what is a good/fast way to format date string?

Discussion in 'Perl Misc' started by it_says_BALLS_on_your forehead, Mar 6, 2006.

  1. I inherited a script that uses Date::Manip. powerful module, but
    painfully slow. Methods from this module are called perhaps over 100
    million times for log processing, so even small incremental gains in
    speed would accumulate to substantial savings (i hope).

    i have replaced Date::Manip with Date::Calc, but i'm losing the padded
    0's on the left. what's the fastest way of left-padding the zeroes back
    on? just a map? (although i think if i transform a list in place, it's
    better to use a for loop per PBP, although Damian Conway says that's
    for readability--i'll have to benchmark since this is simple enough i
    wouldn't lose much readability, but may gain speed if i use a map---

    @new_date = map { /^(\d)$/ and "0$1" or $_ } @new_date;

    ) i don't want to lose the time i've saved by inefficiently formatting
    the output.

    currently the input and output is:
    ========
    use strict; use warnings;

    use Date::Manip;

    my $date = '2006-03-02';
    my $time = '05:04:44';

    print "original date: $date\n";
    print "original time: $time\n";

    my $timeDiff = 4;

    my $goodTime = DateCalc(ParseDate($date.$time),"-$timeDiff hours");

    $date =
    substr($goodTime,0,4)."-".substr($goodTime,4,2)."-".substr($goodTime,6,2);
    $time = substr($goodTime,8,8);

    print "adjusted date: $date\n";
    print "adjusted time: $time\n";

    __END__
    original date: 2006-03-02
    original time: 05:04:44
    adjusted date: 2006-03-02
    adjusted time: 01:04:44


    my new script is:
    =====
    use strict; use warnings;

    use Date::Calc qw/ Add_Delta_DHMS /;

    my $date2 = '2006-03-02';
    my $time2 = '05:04:44';

    my $old_date = $date2 . ':' . $time2;

    my @pre_date = split /[\-:]/, $old_date;
    my @new_date = Add_Delta_DHMS( @pre_date, 0, -4, 0, 0 );

    #@new_date = map { /^(\d)$/ and "0$1" or $_ } @new_date;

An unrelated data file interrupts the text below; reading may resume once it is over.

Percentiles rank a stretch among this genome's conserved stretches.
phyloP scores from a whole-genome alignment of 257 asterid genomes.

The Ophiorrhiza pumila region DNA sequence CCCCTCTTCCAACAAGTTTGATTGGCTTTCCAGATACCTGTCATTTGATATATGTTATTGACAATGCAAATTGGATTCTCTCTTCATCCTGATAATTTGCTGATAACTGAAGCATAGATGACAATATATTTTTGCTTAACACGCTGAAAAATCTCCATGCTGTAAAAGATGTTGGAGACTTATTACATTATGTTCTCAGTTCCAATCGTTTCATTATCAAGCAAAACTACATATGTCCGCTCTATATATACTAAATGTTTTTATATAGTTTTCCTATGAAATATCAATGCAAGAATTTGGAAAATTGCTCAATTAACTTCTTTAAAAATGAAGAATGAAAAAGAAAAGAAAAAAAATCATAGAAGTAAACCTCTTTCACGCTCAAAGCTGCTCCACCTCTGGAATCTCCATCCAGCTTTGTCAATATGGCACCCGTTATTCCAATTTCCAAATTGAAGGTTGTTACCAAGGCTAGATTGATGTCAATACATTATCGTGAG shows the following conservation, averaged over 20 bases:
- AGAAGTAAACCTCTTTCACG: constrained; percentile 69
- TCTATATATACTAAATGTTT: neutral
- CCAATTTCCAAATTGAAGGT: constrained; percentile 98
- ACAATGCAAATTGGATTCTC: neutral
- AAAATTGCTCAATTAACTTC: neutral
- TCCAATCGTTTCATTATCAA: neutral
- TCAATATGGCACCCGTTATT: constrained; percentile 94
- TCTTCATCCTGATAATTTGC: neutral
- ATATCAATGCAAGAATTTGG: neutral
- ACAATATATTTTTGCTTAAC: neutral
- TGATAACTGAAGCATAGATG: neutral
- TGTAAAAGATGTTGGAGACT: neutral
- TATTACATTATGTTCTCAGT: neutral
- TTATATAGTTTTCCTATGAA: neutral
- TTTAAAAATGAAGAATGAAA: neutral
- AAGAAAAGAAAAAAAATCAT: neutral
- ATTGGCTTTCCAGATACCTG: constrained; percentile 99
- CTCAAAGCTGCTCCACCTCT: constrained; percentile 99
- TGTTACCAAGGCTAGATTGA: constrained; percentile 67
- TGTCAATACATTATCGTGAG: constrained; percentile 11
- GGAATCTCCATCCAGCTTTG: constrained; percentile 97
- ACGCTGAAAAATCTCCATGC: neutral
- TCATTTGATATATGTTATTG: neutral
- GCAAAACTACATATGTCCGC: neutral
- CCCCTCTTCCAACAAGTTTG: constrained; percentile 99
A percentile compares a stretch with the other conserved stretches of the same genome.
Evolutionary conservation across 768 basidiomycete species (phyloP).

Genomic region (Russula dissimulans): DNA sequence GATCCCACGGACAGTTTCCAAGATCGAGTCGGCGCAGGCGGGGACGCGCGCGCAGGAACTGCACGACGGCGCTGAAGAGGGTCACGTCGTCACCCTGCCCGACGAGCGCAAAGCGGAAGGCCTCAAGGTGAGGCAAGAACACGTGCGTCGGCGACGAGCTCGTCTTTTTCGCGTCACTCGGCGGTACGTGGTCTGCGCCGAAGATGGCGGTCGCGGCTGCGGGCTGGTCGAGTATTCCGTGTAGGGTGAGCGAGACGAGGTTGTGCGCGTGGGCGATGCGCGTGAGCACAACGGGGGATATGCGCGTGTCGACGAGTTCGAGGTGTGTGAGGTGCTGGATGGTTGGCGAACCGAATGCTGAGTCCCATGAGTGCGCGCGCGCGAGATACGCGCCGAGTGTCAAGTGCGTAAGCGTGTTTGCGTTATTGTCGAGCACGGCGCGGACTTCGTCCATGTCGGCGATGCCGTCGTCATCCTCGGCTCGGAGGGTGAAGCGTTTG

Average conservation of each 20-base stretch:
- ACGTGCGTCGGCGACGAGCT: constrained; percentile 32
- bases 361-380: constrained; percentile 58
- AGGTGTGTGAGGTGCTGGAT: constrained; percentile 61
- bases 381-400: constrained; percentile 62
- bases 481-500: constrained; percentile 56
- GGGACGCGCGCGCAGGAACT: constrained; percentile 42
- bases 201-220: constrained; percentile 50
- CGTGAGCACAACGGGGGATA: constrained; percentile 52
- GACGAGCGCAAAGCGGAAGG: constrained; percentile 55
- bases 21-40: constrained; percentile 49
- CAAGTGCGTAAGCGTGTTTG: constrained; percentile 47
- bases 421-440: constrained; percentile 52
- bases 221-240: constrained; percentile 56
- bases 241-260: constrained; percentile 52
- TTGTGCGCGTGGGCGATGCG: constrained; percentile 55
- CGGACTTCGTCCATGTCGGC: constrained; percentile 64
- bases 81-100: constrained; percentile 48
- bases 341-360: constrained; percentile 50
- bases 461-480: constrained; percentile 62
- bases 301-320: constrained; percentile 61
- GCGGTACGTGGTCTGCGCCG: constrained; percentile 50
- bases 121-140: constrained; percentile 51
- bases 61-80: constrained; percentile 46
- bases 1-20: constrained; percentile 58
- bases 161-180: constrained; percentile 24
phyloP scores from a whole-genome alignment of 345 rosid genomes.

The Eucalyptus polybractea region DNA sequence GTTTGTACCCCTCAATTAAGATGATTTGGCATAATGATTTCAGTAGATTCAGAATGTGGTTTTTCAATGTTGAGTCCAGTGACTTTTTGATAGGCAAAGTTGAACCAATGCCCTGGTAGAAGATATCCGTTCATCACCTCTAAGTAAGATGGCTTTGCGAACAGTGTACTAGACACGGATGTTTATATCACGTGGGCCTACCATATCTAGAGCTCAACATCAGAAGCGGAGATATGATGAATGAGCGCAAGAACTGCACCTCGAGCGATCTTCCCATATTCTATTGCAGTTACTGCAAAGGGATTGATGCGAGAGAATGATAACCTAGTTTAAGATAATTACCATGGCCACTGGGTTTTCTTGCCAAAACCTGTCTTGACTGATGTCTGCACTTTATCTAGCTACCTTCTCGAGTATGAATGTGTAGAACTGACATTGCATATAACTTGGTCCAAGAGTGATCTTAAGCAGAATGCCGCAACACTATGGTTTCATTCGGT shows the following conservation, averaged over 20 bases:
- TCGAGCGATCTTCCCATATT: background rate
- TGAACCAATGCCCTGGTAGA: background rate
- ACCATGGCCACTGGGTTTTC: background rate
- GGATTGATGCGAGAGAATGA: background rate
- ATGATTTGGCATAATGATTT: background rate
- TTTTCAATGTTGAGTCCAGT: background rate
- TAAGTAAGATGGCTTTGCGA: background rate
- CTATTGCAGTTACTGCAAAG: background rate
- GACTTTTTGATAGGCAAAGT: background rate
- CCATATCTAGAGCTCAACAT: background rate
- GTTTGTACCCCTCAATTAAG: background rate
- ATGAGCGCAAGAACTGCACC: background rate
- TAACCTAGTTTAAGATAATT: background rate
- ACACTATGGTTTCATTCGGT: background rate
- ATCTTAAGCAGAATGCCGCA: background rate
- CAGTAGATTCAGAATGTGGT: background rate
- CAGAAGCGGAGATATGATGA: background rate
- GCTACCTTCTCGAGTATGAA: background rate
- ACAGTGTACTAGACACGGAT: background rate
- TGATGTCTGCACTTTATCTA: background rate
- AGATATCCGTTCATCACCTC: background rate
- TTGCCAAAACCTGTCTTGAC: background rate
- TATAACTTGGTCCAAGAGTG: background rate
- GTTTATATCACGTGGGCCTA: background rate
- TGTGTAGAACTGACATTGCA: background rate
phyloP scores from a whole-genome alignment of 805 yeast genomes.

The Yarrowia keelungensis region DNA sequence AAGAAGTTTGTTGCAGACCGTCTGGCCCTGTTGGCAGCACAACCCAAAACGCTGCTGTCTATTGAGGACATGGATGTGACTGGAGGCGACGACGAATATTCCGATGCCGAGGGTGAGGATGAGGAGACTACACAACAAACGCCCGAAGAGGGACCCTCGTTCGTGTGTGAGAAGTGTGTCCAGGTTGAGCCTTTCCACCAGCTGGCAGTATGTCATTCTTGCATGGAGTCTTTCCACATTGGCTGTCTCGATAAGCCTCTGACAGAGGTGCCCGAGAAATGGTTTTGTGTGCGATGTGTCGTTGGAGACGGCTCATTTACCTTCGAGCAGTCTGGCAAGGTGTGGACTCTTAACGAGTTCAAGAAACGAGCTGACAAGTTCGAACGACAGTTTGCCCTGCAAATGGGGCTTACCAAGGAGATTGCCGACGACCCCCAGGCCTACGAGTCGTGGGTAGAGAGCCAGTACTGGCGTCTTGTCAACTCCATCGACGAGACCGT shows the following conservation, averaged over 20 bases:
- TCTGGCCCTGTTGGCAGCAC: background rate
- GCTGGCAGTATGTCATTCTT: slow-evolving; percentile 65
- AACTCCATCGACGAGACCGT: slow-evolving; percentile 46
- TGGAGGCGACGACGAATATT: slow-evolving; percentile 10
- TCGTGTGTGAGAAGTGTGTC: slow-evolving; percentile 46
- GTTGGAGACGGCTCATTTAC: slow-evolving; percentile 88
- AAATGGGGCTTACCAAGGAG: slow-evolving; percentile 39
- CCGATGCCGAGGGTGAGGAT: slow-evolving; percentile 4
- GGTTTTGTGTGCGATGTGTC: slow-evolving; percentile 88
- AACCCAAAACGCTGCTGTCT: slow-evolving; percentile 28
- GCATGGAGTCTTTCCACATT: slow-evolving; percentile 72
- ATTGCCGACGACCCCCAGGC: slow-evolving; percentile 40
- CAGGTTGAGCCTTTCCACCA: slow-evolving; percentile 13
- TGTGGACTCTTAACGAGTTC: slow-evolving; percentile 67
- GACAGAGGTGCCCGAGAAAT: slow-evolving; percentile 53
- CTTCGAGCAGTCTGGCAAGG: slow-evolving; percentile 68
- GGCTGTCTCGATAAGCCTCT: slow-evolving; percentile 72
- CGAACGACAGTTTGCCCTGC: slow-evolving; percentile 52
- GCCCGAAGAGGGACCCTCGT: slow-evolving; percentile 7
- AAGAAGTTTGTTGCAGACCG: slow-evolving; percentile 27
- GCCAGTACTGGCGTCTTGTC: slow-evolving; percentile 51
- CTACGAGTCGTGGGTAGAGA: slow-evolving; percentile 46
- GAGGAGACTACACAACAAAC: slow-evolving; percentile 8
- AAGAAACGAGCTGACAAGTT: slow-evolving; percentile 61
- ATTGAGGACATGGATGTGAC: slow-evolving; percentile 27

#print "@new_date\n";

    $date2 = join( '-', @new_date[0..2] );
    $time2 = join( ':', @new_date[3..$#new_date] );

    print "date2: $date2\n";
    print "time2: $time2\n";


    __END__
    date2: 2006-3-2
    time2: 1:4:44

    # with map
    date2: 2006-03-02
    time2: 01:04:44
     
    it_says_BALLS_on_your forehead, Mar 6, 2006
    #1
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  2. it_says_BALLS_on_your forehead

    J. Gleixner Guest

    it_says_BALLS_on_your forehead wrote:

    > i have replaced Date::Manip with Date::Calc, but i'm losing the padded
    > 0's on the left. what's the fastest way of left-padding the zeroes back
    > on?


    > #@new_date = map { /^(\d)$/ and "0$1" or $_ } @new_date;


    Using sprintf is the way to go. In addition to being much
    more readable, it's much faster. Using one sprintf call, seemed
    to provide very good results.

    ($date2, $time2 ) = split (' ',
    sprintf("%d-%02d-%02d %02d:%02d:%02d",
    @new_date )
    );
     
    J. Gleixner, Mar 6, 2006
    #2
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  3. J. Gleixner wrote:
    > it_says_BALLS_on_your forehead wrote:
    >
    > > i have replaced Date::Manip with Date::Calc, but i'm losing the padded
    > > 0's on the left. what's the fastest way of left-padding the zeroes back
    > > on?

    >
    > > #@new_date = map { /^(\d)$/ and "0$1" or $_ } @new_date;

    >
    > Using sprintf is the way to go. In addition to being much
    > more readable, it's much faster. Using one sprintf call, seemed
    > to provide very good results.
    >
    > ($date2, $time2 ) = split (' ',
    > sprintf("%d-%02d-%02d %02d:%02d:%02d",
    > @new_date )
    > );


    excellent, just what i was looking for! thanks!
     
    it_says_BALLS_on_your forehead, Mar 6, 2006
    #3
  4. Christian Winter wrote:
    > it_says_BALLS_on_your forehead schrieb:
    > [...]
    > > i have replaced Date::Manip with Date::Calc, but i'm losing the padded
    > > 0's on the left. what's the fastest way of left-padding the zeroes back
    > > on? just a map? (although i think if i transform a list in place, it's
    > > better to use a for loop per PBP, although Damian Conway says that's
    > > for readability--i'll have to benchmark since this is simple enough i
    > > wouldn't lose much readability, but may gain speed if i use a map---
    > >
    > > @new_date = map { /^(\d)$/ and "0$1" or $_ } @new_date;

    >
    > Normally a sprintf should be cheaper than applying a regex.
    > @new_date = map { sprintf "%02i", $_ } @new_date;
    >
    > But you might get even more speed if you omit the re-assignment
    > of the list at all:
    >
    > $_ = sprintf( "%02i", $_ ) for( @newdate );


    thank you Chris!
     
    it_says_BALLS_on_your forehead, Mar 6, 2006
    #4
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